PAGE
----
DON LEMON, CO-HOST: Yes. Also very significant when it comes to the Hispanic vote.


LEMON: Because Bill Richardson, of course, the nation's only Hispanic governor, and now he is endorsing Barack Obama.

And really, the most interesting thing I heard is, like, "he's a really good guy" is why he says he's endorsing him, among other things. But very friendly among the two of them.

And of course, Bill Richardson talking about during the debates. He goes "Those long, drawn-out debates when I couldn't get recognized." And Barack Obama was there, and then adding a little anecdote about he forgetting Katrina and that sort of thing and then Barack Obama whispering in his ear.

But Brianna, I want to real quickly get to our Rick Sanchez here -- you see him sitting next to us -- to talk to him about the Hispanic vote in all of this.

And the question is, this has sort of been Bill Richardson's -- excuse me, Barack Obama's Achilles heel: one, that the experience thing that he's been getting hit hard on; but also the Hispanic vote. A lot of people saying he's not making traction with the Hispanic community or hasn't made real inroads. Why would someone in the Hispanic community vote for Barack Obama?

RICK SANCHEZ, CNN CORRESPONDENT: If there was a turning point for Barack Obama it was with his Reverend Jeremiah Wright speech just the other day, not only for African-Americans but very much for Hispanics, as well. Let me tell you why. Let me try to explain to you in terms that you usually wouldn't hear watching cable television or, for that matter, network television, because there's really not that many people with my experiences who would tell you something like this.

If you're a Hispanic-American living in the United States, like many African-Americans who live in the United States, you're conflicted. You love the United States and everything that it stands for, but you also know that this nation has imperfections.

It's that same conflicted feeling that Barack Obama was talking about the other day when describing the Jeremiah Wright speech...

LEMON: Right.

SANCHEZ: ... that will key in to people like Richardson and other Hispanics in this country, that will likely help him. It's the thing that says, I love the United States, but I can't forget what they did in 1972 in Chile to Allende. I love the United States, but I can't forget what they did in the Dominican Republic. I love the United States, but my goodness, why did they do that in Panama?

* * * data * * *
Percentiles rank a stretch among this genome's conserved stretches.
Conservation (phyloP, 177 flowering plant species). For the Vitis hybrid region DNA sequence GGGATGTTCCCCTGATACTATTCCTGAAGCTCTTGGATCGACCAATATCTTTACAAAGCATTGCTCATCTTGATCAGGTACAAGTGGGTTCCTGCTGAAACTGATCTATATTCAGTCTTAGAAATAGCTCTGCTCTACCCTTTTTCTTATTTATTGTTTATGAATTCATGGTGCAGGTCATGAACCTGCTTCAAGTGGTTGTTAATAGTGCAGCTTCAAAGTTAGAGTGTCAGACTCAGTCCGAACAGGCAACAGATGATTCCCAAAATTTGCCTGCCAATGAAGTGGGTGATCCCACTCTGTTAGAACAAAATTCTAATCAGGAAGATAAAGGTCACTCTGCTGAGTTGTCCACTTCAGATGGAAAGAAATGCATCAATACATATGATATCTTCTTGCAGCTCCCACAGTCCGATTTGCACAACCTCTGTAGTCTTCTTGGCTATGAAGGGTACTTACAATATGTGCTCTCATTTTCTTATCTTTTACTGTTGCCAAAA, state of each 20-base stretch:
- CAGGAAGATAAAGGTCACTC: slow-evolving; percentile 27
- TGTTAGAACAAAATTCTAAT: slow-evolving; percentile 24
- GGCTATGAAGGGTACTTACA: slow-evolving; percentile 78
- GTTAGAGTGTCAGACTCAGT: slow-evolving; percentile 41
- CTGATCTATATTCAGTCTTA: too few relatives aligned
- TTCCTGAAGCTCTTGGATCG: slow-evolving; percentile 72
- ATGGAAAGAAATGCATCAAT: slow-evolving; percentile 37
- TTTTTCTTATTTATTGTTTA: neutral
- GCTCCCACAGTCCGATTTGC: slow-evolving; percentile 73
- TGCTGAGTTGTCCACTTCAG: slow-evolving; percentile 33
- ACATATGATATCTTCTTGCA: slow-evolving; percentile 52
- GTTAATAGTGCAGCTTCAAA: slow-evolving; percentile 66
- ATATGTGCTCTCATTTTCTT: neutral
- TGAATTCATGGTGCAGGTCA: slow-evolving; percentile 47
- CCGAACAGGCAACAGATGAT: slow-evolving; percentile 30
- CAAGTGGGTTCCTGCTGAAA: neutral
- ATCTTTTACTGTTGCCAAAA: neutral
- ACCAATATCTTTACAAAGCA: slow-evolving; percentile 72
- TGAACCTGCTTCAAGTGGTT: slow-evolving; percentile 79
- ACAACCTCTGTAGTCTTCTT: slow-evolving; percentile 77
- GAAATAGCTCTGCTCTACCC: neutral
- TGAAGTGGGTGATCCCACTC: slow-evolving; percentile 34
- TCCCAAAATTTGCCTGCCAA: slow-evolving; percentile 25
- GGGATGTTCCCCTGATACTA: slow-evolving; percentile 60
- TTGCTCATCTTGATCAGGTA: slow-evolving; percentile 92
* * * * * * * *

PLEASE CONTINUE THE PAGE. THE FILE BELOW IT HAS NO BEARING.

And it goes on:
It's -- people who know this, people who bring this as part of their ideology question those things. It doesn't mean they can't be great Americans and love this country even with that...

LEMON: They just question (ph) those things.

SANCHEZ: But they are...

LEMON: They talk about it at home, and they talk about it among themselves.

SANCHEZ: But they won't talk about it amongst Americans...


SANCHEZ: ... who rarely leave the American border or don't have family members who grew up in another place who know those things.

LEMON: OK. So then the question is, so then why are Hispanics voting for Hillary Clinton in droves? Why is that?

SANCHEZ: Two words: Bill Clinton. LEMON: OK.

SANCHEZ: Her husband, for Hispanics in this country, was fabuloso. OK? I mean, Hispanics in this country who live here are about one thing and one thing only: jobs, because jobs means providing for their family.

During the Clinton administration you talked to taxi drivers in New York City, you talked to construction workers in the south, you talked to Hispanics across the board and they'll tell you that, economically, Bill Clinton was a hero to them. They associate the Clinton name with a strong economy. They look around them now and, not only is the economy weak for all Americans, but especially weak for them.

Toss in the immigration debate, and what you have is a scenario they don't like. They want to go back to what it was pre-2000.


SANCHEZ: That's the Clinton era. That's what they're yearning for.

KEILAR: But you hear a lot of experts and even the candidates themselves saying, look, endorsements don't equal votes. So how significant is it, really, that Richardson is endorsing Obama when it comes to the Hispanic vote?

SANCHEZ: I think it's only as significant as the news media gives it attention, really. I don't think -- Bill Richardson is a great guy. He's been very successful. And it's interesting that he, too, was probably was as conflicted as anybody. This is a guy who was part of the Clinton administration.

KEILAR: He watched the Super Bowl with Bill Clinton this last Super Bowl. They're friends, I mean, a very close relationship.

SANCHEZ: Right, all good betting money would have told you he would have gone with Hillary Clinton. I wouldn't be surprised if what I just explained moments ago, in terms of the speech on Jeremiah Wright that Obama gave the other day, could have been the turning point for Bill Richardson, which may have made the difference.

Will Hispanics tend to vote for him because Bill Richardson endorsed him? Probably not. You know from covering politics that endorsements don't mean people are going to go out in droves, but it will add up, it will be that extra push. Plus they'll see it on the news, they'll hear the sound bites, and they may be driven to him a little bit more.

LEMON: That's what I was going say it certainly helps and he certainly garnered so much media attention and a lot of hours here on CNN and a bunch of other networks today with this speech and with this endorsement.